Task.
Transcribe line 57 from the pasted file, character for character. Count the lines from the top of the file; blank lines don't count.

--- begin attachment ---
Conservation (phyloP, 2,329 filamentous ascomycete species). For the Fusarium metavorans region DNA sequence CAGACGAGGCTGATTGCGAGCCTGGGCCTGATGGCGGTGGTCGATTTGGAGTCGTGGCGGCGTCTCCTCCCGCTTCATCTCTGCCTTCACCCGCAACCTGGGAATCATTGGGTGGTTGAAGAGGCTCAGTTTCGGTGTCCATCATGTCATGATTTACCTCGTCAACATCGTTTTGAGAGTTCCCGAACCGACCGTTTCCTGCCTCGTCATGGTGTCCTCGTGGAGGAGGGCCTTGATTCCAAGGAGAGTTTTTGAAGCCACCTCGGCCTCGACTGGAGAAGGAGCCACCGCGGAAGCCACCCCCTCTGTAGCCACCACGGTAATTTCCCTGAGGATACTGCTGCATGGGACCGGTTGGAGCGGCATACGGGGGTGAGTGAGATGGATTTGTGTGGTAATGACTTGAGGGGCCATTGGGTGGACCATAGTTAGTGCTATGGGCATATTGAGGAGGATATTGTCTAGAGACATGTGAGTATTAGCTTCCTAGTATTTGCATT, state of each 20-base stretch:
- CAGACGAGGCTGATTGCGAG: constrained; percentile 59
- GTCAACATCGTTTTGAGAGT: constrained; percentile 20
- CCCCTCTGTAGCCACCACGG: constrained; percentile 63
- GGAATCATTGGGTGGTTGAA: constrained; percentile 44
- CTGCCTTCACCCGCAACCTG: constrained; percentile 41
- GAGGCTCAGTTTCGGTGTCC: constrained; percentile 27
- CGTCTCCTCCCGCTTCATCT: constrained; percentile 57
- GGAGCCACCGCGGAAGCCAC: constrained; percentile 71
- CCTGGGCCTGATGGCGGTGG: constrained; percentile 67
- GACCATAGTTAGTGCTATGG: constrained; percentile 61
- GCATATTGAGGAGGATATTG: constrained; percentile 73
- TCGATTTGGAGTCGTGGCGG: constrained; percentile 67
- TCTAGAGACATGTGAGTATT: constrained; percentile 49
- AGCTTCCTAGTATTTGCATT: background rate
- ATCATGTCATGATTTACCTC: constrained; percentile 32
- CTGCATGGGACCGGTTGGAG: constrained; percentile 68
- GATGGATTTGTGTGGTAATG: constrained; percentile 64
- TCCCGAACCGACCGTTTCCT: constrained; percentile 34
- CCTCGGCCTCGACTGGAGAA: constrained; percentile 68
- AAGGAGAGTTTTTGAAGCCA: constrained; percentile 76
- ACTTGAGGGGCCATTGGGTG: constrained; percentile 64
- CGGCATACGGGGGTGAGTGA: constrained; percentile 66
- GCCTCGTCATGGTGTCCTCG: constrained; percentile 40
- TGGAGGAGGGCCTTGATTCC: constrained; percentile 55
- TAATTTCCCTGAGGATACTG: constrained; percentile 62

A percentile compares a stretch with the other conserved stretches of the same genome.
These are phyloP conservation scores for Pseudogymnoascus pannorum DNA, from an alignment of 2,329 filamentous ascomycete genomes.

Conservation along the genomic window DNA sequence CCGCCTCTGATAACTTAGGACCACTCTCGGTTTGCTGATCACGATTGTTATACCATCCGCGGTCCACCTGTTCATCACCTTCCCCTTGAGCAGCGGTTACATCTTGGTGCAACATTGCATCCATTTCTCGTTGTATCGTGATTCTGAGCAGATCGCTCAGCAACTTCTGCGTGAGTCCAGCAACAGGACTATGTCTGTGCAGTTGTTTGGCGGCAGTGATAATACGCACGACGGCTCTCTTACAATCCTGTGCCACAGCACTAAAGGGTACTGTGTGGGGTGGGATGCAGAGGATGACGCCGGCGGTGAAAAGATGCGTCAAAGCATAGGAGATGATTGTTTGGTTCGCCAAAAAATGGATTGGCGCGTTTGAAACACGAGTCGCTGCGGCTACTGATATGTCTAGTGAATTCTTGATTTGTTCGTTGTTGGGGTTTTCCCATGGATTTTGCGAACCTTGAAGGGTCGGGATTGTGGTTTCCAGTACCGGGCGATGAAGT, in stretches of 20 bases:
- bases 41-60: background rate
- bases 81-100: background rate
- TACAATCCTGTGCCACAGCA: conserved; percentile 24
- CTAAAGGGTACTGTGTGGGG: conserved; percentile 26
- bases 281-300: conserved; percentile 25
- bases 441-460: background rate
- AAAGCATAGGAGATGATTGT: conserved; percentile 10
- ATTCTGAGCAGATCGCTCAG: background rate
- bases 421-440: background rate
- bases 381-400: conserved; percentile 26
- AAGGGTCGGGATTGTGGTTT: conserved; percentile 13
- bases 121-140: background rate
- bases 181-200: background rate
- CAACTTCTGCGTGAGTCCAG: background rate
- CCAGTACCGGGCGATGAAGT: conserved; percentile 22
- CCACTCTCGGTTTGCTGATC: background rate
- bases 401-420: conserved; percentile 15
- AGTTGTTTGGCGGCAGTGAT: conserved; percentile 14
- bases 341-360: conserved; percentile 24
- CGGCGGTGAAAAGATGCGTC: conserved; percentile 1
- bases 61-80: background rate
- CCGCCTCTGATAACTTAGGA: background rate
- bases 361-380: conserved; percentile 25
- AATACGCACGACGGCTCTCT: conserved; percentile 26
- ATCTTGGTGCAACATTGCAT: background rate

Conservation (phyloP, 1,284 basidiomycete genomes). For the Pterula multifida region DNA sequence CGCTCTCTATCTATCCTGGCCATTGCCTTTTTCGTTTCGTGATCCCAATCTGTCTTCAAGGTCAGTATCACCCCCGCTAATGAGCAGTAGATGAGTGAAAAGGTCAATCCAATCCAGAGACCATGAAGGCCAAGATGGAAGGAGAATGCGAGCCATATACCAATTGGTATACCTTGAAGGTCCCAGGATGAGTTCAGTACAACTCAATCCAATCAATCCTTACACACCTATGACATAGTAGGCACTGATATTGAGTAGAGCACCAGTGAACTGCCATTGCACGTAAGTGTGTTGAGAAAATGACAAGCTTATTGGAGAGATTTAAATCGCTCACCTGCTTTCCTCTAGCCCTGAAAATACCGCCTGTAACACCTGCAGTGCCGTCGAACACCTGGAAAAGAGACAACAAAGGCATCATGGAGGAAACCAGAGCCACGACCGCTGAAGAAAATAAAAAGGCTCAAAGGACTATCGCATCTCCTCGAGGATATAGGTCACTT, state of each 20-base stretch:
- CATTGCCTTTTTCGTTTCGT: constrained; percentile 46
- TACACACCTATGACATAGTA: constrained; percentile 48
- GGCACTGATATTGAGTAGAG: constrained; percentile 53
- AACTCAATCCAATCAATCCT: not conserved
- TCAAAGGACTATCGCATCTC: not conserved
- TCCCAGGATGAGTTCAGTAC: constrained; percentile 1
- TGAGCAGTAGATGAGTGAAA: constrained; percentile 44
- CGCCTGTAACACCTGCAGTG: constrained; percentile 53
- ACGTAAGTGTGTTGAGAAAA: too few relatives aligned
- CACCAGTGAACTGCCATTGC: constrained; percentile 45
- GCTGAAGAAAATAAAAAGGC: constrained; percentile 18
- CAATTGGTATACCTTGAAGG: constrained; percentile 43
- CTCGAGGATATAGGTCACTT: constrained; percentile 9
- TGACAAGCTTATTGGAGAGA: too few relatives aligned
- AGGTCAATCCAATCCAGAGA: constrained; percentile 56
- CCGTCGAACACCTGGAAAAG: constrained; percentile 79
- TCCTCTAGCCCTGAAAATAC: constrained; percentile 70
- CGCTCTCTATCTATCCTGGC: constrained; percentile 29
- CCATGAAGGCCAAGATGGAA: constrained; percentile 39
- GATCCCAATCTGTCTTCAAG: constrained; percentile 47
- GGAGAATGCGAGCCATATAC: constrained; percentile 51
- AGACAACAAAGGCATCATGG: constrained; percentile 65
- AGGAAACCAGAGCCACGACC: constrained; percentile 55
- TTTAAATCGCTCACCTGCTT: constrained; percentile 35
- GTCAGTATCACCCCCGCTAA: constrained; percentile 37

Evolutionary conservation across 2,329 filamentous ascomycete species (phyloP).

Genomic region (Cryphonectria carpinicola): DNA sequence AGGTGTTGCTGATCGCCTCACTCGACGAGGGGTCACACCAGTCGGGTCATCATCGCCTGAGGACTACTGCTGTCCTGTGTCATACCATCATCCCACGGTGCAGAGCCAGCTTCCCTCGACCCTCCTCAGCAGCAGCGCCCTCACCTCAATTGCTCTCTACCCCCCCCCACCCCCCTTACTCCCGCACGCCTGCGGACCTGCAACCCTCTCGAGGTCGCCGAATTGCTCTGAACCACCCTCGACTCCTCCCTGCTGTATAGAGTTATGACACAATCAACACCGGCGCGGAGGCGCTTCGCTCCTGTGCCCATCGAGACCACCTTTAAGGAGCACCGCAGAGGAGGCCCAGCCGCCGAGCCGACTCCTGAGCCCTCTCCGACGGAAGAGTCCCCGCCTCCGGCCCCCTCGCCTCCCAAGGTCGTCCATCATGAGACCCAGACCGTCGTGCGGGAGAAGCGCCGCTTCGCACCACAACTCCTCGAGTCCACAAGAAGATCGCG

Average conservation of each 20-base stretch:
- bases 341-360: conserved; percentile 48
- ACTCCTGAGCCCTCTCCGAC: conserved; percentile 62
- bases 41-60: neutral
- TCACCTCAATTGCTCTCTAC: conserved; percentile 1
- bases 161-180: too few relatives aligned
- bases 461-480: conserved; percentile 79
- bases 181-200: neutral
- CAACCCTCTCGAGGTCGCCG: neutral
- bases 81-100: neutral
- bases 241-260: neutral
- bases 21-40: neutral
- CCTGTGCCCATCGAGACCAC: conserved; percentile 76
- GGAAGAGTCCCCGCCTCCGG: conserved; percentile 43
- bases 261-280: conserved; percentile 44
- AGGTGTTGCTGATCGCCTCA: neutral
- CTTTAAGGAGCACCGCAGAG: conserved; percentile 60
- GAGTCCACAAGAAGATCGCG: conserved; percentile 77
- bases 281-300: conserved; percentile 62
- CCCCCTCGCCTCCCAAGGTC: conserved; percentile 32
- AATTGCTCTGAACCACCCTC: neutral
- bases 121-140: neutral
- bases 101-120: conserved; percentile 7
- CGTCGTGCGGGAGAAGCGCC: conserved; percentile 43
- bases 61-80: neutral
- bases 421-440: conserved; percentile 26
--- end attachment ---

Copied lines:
- TACACACCTATGACATAGTA: constrained; percentile 48